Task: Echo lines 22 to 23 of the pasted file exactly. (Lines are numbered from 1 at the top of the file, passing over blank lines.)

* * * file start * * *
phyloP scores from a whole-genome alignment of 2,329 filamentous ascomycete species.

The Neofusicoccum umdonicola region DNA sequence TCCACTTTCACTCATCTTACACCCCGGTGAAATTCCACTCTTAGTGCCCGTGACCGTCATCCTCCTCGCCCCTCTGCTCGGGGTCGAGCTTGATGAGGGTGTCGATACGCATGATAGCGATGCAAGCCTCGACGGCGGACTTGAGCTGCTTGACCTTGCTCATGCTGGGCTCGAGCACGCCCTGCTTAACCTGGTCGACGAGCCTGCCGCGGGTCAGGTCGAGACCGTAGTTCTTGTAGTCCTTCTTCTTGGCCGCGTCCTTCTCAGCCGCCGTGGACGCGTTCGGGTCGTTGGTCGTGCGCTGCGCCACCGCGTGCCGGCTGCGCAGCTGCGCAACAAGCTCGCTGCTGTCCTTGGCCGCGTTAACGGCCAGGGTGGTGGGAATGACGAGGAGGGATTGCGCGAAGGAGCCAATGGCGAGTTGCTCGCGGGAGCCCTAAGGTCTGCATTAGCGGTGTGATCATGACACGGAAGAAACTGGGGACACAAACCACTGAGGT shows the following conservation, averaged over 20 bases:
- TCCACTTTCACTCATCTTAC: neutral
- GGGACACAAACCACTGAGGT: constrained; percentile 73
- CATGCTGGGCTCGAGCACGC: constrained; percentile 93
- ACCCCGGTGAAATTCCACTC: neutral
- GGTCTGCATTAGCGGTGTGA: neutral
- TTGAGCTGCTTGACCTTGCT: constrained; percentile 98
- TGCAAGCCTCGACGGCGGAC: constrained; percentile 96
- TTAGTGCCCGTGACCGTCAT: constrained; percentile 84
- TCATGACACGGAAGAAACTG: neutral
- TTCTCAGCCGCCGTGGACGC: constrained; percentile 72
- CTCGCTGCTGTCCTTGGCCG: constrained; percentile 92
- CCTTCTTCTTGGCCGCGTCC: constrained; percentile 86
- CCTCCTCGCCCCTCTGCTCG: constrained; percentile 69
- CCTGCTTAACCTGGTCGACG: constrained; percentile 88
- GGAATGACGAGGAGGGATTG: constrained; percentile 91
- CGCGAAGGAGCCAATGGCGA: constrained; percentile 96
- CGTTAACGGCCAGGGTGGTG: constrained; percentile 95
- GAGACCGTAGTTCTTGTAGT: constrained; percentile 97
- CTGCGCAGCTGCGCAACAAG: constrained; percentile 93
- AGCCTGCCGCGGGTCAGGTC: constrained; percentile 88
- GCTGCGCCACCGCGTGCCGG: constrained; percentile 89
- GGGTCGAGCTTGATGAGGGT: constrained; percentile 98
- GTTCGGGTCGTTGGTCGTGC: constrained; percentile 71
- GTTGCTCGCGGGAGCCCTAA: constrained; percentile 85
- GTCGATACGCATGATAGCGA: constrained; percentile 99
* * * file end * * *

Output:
- AGCCTGCCGCGGGTCAGGTC: constrained; percentile 88
- GCTGCGCCACCGCGTGCCGG: constrained; percentile 89